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Get Moving -- and Often, Says New Report

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WebMD Health News

April 20, 2000 -- We used to call them couch potatoes. Now many of them are out there, trying to walk off the weight -- but frustrated that it's not working. Turns out, most are not exercisingoften enough to melt the pounds.

A new survey from the CDC shows that over half of adults over age 18 are either overweight or downright obese. Two-thirds of them are trying to lose weight through physical activity -- especially walking -- but only one in five is actually exercising enough to lose weight.

The study is based on randomly conducted telephone surveys -- taken in 1998 -- of nearly 150,000 adults in all 50 states as well as in the District of Columbia.

"Although most persons exercised for about 30 minutes per session, only a minority exercised at least five times a week," Mary Ellen Simpson, PhD, RN, epidemiologist in the CDC's Nutrition and Physical Activity/Chronic Disease Center, tells WebMD.

To lose weight, the CDC recommends 30 minutes of exercise most days of the week.

Take it seriously, says Simpson. "Obesity is not simply a cosmetic disorder. It's a public health concern. It puts you at risk for [heart disease and stroke], diabetes, cancer, many chronic diseases."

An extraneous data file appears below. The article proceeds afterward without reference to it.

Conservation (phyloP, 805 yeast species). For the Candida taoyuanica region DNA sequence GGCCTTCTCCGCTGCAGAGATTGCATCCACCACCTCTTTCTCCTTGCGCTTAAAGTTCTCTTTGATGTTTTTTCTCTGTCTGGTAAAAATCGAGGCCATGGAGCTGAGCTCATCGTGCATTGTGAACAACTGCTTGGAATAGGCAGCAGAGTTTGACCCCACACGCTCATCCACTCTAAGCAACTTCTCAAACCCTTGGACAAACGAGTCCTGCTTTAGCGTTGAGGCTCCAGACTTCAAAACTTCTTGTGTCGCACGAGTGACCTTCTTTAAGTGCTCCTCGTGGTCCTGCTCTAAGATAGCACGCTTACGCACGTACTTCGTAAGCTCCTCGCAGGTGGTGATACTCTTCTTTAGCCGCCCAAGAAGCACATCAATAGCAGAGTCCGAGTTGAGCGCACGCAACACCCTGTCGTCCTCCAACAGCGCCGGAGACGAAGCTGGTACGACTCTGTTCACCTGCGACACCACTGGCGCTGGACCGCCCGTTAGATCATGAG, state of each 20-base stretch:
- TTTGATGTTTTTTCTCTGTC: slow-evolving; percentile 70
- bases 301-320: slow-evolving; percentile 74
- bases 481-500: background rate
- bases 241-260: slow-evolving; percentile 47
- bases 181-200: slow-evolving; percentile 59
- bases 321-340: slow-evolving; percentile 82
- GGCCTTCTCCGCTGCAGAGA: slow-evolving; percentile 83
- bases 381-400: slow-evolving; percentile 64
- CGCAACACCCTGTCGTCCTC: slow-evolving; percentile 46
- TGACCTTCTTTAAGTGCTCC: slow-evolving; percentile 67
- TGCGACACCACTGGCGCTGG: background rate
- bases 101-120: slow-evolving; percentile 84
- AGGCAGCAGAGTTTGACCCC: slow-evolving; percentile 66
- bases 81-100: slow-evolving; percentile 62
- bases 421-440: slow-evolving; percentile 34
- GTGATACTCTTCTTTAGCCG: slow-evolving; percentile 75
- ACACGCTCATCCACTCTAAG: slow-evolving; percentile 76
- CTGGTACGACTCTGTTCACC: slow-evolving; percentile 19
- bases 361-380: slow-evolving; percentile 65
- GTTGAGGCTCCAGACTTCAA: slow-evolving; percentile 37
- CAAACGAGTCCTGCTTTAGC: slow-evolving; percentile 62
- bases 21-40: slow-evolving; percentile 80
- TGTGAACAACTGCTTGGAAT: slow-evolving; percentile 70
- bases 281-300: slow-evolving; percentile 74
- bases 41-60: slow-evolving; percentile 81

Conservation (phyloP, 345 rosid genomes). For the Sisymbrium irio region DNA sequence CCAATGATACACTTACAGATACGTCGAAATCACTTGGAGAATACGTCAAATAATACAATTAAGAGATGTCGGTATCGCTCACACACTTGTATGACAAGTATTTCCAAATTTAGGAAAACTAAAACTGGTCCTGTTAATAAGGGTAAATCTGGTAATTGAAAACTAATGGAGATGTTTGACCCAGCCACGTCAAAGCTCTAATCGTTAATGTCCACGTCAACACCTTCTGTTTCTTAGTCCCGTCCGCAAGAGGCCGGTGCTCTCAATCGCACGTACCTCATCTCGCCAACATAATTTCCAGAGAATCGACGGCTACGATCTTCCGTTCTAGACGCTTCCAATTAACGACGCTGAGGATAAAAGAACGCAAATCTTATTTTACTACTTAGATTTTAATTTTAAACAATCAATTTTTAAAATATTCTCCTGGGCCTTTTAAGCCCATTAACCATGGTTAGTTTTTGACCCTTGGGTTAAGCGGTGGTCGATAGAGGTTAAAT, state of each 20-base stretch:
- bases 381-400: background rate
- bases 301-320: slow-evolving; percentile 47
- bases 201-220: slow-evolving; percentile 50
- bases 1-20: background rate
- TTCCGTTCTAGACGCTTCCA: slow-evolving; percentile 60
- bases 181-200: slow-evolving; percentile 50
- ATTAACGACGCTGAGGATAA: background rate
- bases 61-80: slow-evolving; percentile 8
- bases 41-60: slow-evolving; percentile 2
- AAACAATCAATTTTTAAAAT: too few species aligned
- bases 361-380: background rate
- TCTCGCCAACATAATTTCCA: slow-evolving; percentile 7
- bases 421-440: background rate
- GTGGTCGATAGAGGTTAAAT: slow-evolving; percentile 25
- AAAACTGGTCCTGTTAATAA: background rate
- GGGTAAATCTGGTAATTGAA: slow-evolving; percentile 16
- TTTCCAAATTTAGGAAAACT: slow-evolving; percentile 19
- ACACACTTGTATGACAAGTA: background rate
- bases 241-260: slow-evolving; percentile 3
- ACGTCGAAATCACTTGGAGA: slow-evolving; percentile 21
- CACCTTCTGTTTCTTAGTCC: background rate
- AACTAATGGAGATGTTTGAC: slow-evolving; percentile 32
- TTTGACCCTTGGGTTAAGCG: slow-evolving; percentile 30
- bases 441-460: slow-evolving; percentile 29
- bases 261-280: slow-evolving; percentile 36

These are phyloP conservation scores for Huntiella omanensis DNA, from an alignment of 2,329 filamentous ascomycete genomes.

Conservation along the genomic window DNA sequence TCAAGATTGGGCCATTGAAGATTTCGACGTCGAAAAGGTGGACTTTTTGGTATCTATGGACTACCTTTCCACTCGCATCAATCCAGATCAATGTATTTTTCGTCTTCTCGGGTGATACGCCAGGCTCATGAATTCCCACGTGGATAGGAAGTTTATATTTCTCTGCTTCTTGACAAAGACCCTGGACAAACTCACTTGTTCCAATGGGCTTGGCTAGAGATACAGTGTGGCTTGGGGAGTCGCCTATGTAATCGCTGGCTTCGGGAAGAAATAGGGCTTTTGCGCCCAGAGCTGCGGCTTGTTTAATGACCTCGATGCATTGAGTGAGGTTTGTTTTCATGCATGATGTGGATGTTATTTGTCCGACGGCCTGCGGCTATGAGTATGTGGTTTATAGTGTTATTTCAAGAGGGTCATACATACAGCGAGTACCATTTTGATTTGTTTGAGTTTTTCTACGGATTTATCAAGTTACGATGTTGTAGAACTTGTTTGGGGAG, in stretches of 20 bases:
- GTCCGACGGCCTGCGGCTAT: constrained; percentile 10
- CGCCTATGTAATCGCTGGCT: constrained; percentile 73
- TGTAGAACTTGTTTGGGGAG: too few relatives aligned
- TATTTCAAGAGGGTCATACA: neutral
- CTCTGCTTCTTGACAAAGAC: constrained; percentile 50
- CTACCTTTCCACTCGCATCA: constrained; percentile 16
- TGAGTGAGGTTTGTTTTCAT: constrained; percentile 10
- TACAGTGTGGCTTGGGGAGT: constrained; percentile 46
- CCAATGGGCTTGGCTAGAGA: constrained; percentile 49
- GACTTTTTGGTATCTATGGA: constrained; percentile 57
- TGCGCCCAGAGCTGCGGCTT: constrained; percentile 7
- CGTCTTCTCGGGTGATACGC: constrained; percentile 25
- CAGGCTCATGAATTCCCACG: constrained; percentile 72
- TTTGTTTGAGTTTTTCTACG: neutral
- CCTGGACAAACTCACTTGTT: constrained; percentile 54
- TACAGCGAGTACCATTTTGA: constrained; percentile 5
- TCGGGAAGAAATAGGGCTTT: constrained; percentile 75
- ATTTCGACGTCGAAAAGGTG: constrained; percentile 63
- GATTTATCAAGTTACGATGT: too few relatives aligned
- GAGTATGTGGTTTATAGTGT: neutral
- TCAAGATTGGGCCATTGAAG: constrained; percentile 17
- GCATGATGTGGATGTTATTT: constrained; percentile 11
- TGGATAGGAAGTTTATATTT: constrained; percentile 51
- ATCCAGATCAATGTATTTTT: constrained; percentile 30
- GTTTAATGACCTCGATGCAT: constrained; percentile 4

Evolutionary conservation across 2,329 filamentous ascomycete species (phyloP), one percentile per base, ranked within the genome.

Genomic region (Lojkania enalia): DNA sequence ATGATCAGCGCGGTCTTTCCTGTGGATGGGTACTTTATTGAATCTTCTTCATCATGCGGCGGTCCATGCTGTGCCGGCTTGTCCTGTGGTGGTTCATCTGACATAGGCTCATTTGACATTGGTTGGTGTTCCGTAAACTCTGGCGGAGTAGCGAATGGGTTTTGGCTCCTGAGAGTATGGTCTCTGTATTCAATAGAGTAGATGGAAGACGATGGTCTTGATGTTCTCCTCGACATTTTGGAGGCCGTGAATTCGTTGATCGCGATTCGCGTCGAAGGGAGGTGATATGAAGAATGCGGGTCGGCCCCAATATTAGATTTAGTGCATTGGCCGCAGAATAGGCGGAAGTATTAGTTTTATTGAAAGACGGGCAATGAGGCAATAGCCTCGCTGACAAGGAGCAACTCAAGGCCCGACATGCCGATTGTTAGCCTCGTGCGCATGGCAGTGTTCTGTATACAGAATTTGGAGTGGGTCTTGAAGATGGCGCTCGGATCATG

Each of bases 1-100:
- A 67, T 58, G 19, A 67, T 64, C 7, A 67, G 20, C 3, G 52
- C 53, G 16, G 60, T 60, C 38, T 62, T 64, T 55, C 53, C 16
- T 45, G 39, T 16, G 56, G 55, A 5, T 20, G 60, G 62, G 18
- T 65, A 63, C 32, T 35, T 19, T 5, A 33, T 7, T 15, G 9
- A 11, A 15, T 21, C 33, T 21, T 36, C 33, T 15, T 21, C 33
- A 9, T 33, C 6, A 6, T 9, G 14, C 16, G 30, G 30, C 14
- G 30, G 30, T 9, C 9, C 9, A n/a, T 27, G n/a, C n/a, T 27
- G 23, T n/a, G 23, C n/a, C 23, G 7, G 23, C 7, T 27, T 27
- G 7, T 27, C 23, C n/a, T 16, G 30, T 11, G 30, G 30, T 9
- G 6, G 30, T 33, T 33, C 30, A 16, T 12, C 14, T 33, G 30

And while regular exercise is "no magic bullet, it boosts energy level, and can help you lose weight when it's coupled with a reduced-calorie diet," she adds. "We're really trying to advocate [a balanced diet] that's primarily fruits and vegetables and limited in fats and sweets. That's the safest and best way to lose weight ... We don't want people to get the false impression that liquid or fad diets are OK."

Even people who have been inactive for some time can work their way up to the CDC's goals, says Simpson. "They can initiate a program of starting slowly and building up in intensity to 30 minutes of moderate activity." Some examples are brisk walking, gardening, raking leaves, bicycling, pushing a stroller, and swimming laps. "We want people to be safe, to increase as they can. The real key here is regular physical activity."

All the little stuff adds up, Simpson adds. "We know benefits can [accumulate]. Taking the stairs at work, parking a distance from your office building, playing with the kids on the weekend ... people can work many kinds of physical activity into their days."

It's not always easy, she acknowledges. "Many communities don't have sidewalks ... people take the car for trips that are less than a mile away when they could walk or bicycle instead."

To help the public, Simpson reports the CDC is launching a nationwide set of worksite and community-based programs to promote physical activity. The Kids Walk to School program promotes walking and biking to school. The CDC is also working with the National Park Service to develop parks, trails, and greenways.

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